The other study area, Tianjin, is also located in northern China. Tianjin is the third largest city and the second port city of China, which has experienced rapid urban and industrial development over twenty years. The land cover types in the area are the same as those in Beijing area. Two-temporal Landsat TM/ETM+ data acquired in July 1992, and in July 2006, were selected. Only six reflective multispectral bands (Bands 1–5, 7) with 30-m spatial resolution were used. The image is free of clouds and of a good quality. After image registration, the image size used in the study is 2400 × 1600 pixels, covering an area of approximately 72 km × 48 km (Figure 3). The training and test samples were selected following the same procedure used for Beijing images. The training and test samples for bi-temporal images of Tianjin are shown in Table 1.

4. Results and Discussion

4.1. Built-Up Area Extraction Results in Beijing

The multivariate variogram texture was first extracted. In order to choose an appropriate window size for the final texture computation and subsequent combined classification, several window sizes, i.e., 3 × 3, 5 × 5, 7 × 7, 9 × 9 pixels, with a lag distance of one pixel, were respectively used to calculate image textures, which were compared in terms of the accuracy of the combined classification. Considering that spatial variations for these two areas are similar, the Landsat TM image of 2005 was used to estimate the optimal window size. The classification accuracies produced using spectral data and multivariate variogram texture data with different window sizes are shown in Table 2.

From Table 2, it was found that the window size of 7 × 7 pixels used for texture calculation generally achieved the highest kappa coefficient among all window sizes. Hence, the window size of 7 × 7 pixels with a lag distance of one pixel was finally used in the multivariate variogram texture calculation.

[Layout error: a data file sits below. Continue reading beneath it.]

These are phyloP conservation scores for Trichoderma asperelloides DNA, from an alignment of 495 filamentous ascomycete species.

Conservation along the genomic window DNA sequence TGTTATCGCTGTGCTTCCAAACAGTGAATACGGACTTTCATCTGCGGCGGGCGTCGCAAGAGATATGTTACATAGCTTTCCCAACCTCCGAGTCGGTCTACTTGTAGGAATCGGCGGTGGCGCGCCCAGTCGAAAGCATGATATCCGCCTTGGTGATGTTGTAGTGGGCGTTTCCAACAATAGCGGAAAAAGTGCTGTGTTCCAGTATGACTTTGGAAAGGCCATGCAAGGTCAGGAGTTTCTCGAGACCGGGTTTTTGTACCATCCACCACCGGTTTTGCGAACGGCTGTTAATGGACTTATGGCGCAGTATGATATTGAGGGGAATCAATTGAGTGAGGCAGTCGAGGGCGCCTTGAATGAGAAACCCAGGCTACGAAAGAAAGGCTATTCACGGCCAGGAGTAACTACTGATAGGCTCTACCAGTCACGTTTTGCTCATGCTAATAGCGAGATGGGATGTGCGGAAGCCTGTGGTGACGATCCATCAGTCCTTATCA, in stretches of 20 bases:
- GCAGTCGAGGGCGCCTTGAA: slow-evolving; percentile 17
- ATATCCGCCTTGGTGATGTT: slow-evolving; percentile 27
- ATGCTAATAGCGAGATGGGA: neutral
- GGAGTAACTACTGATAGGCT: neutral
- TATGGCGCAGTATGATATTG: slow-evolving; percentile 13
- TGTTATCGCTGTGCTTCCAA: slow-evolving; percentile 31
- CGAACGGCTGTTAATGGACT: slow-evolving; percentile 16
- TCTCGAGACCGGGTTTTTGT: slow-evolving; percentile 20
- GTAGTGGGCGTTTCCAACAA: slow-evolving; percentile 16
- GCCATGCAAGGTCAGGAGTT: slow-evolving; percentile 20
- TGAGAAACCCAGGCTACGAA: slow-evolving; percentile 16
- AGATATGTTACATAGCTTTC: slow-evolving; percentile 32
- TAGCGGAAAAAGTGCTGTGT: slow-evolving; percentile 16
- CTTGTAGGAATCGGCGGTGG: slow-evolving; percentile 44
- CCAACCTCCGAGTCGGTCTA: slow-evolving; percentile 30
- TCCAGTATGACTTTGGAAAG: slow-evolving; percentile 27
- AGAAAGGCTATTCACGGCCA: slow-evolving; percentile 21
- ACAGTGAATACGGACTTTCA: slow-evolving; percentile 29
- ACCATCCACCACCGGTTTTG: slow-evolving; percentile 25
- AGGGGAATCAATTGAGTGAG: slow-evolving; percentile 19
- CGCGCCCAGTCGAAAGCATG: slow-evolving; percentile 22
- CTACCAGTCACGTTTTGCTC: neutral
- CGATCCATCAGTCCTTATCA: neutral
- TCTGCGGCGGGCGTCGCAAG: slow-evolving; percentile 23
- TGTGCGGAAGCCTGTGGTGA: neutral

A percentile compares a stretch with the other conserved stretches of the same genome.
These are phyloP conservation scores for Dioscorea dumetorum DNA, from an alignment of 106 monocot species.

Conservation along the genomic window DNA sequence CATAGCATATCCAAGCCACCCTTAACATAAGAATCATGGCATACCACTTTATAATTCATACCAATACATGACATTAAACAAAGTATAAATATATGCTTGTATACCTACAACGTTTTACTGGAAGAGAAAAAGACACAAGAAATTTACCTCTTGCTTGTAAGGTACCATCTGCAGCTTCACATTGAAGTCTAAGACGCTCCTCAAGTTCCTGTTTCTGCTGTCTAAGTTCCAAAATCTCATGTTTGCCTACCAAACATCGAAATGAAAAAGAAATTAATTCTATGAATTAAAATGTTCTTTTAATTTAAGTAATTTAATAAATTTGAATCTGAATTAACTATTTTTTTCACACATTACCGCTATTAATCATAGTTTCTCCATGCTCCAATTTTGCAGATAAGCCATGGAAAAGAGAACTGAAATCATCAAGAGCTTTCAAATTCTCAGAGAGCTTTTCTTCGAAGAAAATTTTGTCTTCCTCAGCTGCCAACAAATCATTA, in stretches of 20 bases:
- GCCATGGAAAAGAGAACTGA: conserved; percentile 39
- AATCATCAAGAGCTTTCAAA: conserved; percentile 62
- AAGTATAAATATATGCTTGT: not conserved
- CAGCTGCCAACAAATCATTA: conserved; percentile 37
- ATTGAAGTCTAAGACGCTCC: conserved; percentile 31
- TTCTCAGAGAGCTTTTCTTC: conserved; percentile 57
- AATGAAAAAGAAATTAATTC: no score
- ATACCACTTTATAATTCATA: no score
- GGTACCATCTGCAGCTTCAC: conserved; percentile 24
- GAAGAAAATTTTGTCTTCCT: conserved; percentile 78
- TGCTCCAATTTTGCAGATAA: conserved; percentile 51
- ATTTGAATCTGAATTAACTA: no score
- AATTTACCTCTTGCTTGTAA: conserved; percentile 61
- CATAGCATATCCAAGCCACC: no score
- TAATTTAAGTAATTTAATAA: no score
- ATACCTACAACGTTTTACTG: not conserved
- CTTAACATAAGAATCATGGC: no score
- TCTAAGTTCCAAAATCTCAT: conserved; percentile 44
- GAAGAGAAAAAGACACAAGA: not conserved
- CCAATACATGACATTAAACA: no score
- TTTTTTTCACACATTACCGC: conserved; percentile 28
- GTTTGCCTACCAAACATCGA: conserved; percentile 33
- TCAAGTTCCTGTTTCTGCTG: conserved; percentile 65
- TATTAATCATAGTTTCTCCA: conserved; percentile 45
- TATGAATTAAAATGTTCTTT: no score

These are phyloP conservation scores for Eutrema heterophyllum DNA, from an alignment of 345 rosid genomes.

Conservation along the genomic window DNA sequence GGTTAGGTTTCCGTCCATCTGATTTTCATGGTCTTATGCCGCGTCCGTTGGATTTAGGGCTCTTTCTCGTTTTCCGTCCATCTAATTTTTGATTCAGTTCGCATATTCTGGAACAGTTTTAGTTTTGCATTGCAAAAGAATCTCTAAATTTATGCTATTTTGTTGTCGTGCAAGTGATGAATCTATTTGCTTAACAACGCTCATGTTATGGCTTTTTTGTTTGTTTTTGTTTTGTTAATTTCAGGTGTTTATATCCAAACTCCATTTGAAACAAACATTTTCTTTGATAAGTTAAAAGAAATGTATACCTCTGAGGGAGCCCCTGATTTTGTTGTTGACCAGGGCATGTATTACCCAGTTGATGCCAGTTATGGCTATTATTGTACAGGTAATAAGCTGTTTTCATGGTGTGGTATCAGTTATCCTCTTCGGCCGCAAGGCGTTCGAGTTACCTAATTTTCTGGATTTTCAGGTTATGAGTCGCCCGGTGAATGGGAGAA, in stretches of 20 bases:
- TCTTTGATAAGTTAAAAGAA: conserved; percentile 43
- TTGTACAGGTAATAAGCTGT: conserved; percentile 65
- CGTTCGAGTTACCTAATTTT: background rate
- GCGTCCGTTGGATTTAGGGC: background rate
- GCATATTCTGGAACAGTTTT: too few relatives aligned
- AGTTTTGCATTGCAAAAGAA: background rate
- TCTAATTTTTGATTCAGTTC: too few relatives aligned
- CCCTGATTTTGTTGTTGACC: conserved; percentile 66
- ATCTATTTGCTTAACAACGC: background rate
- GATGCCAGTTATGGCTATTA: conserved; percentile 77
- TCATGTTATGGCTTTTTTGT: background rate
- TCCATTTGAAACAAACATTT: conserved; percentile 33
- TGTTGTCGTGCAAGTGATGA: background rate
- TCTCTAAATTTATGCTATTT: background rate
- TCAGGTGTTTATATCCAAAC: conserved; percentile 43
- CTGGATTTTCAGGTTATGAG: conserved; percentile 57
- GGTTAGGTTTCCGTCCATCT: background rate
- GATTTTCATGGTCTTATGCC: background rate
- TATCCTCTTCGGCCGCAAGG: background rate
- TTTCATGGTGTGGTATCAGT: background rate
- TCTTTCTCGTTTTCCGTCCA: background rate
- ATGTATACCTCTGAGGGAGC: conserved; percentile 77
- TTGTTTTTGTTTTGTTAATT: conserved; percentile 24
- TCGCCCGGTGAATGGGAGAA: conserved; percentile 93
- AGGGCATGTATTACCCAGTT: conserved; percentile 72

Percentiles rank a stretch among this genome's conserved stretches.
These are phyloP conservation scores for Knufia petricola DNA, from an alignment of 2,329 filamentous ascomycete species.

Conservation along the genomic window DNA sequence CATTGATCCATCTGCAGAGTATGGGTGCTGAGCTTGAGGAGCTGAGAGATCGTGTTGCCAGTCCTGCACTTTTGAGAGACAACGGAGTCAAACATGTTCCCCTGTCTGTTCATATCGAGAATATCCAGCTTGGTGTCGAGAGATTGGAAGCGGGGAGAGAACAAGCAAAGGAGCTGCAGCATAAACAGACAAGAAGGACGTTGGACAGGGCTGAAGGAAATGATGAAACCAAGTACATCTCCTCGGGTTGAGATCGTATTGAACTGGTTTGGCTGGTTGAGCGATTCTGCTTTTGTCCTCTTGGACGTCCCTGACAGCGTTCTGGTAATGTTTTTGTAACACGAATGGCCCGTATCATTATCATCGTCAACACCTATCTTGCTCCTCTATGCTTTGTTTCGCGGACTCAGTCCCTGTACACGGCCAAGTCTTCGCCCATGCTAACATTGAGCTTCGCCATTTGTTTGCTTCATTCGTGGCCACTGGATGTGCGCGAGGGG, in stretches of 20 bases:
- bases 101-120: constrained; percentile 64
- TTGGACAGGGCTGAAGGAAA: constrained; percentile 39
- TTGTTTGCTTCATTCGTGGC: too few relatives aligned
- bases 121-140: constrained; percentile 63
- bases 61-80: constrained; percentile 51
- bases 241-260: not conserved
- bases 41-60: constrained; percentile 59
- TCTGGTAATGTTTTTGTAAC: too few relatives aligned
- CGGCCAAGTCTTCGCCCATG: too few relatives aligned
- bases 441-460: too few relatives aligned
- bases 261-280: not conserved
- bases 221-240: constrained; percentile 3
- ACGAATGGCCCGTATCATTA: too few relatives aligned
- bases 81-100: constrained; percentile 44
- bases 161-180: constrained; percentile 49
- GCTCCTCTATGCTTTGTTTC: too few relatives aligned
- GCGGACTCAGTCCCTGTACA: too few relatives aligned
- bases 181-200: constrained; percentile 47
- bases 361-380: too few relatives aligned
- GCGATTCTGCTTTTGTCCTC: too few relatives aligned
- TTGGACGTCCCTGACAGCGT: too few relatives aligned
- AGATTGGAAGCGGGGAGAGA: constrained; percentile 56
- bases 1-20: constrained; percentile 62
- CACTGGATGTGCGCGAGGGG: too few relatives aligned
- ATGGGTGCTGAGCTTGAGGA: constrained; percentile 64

In addition, eight GLCM textures were also calculated, namely mean, variance, homogeneity, contrast, dissimilarity, entropy, second moment and correlation. As in many existing studies, the red band and near-infrared (NIR) band were used to compute eight GLCM textures [38,53]. In the process of GLCM texture calculation, a window size of 7 × 7 pixels and a one pixel offset for all directions were computed; the minimum of the texture values for different directions was finally used. After visual inspection and quantitative comparison, the dissimilarity texture computed from the NIR band was used in subsequent analysis, since it achieved the highest accuracy among all combined spectral and GLCM texture classifications (Table 3).

Table 4 shows classification accuracies using different data combinations from the Beijing images. From the table, the classification using spectral information alone produced the lowest accuracies, with kappa coefficients of 75.82% and 77.96% for the 1995 and 2005 images, respectively. By adding textures, either one-band texture (GLCM dissimilarity) or multivariate textures, the classification accuracies were highly improved compared to the use of spectral information alone. For example, by adding one-band texture (GLCM dissimilarity), the increases in the kappa coefficient were 5.14% and 1.02% for the 1995 and 2005 images, respectively. Furthermore, by adding multivariate textures, the accuracies of combined classification were higher than that of classification including one-band texture. In particular, the inclusion of multivariate texture with spectral angle distance in combined classification achieved the highest accuracy among the results of adding one of three multivariate textures. For example, compared to the results using spectral information alone, the increases in the kappa coefficient were 5.07% and 8.67% for the 1995 and 2005 images, respectively; while compared to the results using spectral information and one-band texture, the increases in the kappa coefficient were 2.07% and 5.51% for the 1995 and 2005 images, respectively (Table 4).

Table 5 shows |Z| values from McNemar’s test for Beijing images, which were used to quantify the statistical significance of the difference between the two classification results. From Table 5, it is clear for two images that, compared with the classification results using spectral information alone, all classification results using combined spectral information and texture (GLCM or multivariate variogram) achieved significantly higher accuracies (at the 95% confidence level). Furthermore, the classification result using spectral information and multivariate variogram texture with spectral angle distance generated significantly higher accuracy than all other combinations of spectral data and texture (both GLCM and multivariate variograms with Euclidean and Mahalanobis distances).